• How Rescue Dogs are Trained to Play Sandy in ANNIE

    • By Leigh Scheps

    It’s no secret that the dog who plays Sandy in ANNIE has been stealing the spotlight at every show since the musical first premiered in 1976. And it’s no exception for the latest national touring production starring Ellie Pulsifer in the title role.

    Since ANNIE’s inception, Bill Berloni has been training the Sandys. The dog, according to the script by Charles Strouse, Thomas Meehan and Martin Charnin, is described as medium-sized, sandy color of an indistinguishable breed.

    Before ANNIE was on Broadway, Berloni, who was a20-year-oldaspiringactor at the time, was asked by one of the musical’s producers to find a dog and train it to be Sandy. From that moment, he made training rescue dogs for the stage his passion and career.

    For the new national tour, Addison and Georgie play Sandy. “We look for dogs with well-balanced temperaments. That's it. If they're well-balanced, then they can learn anything,” Berloni said of what makes the perfect candidate to be a stage dog. Sandy has a pivotal role in the story. The character is on stage for about fourteen minutes with 15-20 stage cues a show.

    And the Sandys cast are always rescue dogs.

    Training the dogs to be on a big stage with thousands of people in the audience takes about two to three years. First, they get healthy and housebroken. Then trainers use a basic obedience course where the rescue dogs learn how to walk by your side, sit, stay, lay down, sit up and come when you call them.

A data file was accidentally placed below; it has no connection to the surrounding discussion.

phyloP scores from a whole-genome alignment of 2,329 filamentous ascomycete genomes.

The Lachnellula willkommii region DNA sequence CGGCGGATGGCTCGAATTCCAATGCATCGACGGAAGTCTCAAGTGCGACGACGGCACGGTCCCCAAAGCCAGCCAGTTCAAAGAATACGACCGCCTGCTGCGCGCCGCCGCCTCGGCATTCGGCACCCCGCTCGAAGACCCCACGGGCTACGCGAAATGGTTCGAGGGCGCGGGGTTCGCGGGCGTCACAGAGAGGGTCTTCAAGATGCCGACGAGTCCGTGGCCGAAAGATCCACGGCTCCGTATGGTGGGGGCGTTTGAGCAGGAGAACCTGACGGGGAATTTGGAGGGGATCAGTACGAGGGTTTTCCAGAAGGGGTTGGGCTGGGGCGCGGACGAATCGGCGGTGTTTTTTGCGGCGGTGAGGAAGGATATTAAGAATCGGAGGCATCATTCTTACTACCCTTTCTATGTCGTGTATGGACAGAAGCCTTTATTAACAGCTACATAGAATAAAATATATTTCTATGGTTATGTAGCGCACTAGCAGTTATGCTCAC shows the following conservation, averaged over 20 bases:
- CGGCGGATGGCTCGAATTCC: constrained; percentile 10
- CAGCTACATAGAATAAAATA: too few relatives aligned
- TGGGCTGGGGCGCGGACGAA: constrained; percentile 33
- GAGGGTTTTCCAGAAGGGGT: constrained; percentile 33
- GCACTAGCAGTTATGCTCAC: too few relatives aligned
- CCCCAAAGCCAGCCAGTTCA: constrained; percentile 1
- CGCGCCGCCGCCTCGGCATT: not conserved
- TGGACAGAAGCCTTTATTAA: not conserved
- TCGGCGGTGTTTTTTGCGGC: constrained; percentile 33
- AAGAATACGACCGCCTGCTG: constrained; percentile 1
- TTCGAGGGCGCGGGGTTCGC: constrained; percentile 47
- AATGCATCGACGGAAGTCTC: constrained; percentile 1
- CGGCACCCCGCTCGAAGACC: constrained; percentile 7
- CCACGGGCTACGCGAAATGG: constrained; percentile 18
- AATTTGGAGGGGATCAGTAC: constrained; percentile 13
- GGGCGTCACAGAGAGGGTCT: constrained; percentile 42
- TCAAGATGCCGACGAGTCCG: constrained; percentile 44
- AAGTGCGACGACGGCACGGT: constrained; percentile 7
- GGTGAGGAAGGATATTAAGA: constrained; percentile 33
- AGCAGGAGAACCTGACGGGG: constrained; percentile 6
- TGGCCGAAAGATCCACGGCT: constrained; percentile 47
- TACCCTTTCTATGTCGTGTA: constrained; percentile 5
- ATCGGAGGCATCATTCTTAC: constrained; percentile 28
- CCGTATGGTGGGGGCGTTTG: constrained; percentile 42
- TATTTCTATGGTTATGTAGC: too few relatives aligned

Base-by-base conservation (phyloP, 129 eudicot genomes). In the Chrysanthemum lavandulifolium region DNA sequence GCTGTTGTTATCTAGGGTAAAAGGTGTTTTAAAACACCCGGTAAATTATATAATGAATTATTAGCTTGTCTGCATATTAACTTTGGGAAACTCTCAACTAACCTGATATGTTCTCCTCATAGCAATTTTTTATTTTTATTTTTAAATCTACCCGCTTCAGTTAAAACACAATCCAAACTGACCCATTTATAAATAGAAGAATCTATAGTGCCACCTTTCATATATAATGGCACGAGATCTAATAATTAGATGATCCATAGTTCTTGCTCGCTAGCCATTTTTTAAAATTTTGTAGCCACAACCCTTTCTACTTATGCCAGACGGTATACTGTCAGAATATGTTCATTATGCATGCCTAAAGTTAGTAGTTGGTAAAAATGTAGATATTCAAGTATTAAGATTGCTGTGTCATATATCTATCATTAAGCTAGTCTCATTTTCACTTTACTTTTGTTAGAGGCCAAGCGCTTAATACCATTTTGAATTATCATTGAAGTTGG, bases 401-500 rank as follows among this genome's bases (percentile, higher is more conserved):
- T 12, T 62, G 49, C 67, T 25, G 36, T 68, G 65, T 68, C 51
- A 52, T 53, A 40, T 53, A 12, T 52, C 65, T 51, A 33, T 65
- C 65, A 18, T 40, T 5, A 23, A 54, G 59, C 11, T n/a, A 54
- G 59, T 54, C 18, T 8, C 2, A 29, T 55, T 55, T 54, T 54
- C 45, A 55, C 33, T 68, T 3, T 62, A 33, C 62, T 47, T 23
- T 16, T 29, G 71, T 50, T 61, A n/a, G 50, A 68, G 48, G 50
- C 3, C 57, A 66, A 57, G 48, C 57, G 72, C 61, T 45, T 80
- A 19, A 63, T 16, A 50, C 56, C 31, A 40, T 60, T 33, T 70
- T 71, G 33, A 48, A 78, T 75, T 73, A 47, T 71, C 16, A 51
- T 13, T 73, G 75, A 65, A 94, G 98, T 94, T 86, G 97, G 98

“Our training begins a conversation with them unlike any conversation they’ve ever had before,” explained Berloni of his process. “Every behavior has a reward. And for the most part, the reward is love. So, there’s never any, ‘if you do that, this is your punishment.’ There is: ‘I’d like you to do this. And if you do, you’ll get a reward.’ It’s a much slower process.”

    Once that’s mastered, the dogs learn their cues. For this production of ANNIE, the rehearsal process with the cast began about a month before the first performances. Pulsifer spent many hours bonding with Addison and Georgie. “What differentiates our dogs [from other pets] is that they learn to listen to other people, as opposed to just listening to me,” Berloni said. If at any time the dogs don’t want to perform, they don’t have to and they retire from their stage careers.

Join Our Newsletter

Sign up to receive the latest information on all Broadway in Detroit Shows.
Receive exclusive offers and pre-sales before the general public.

Your personal information will never be shared, rented, sold or otherwise released to any third party. For more, see our Privacy Policy.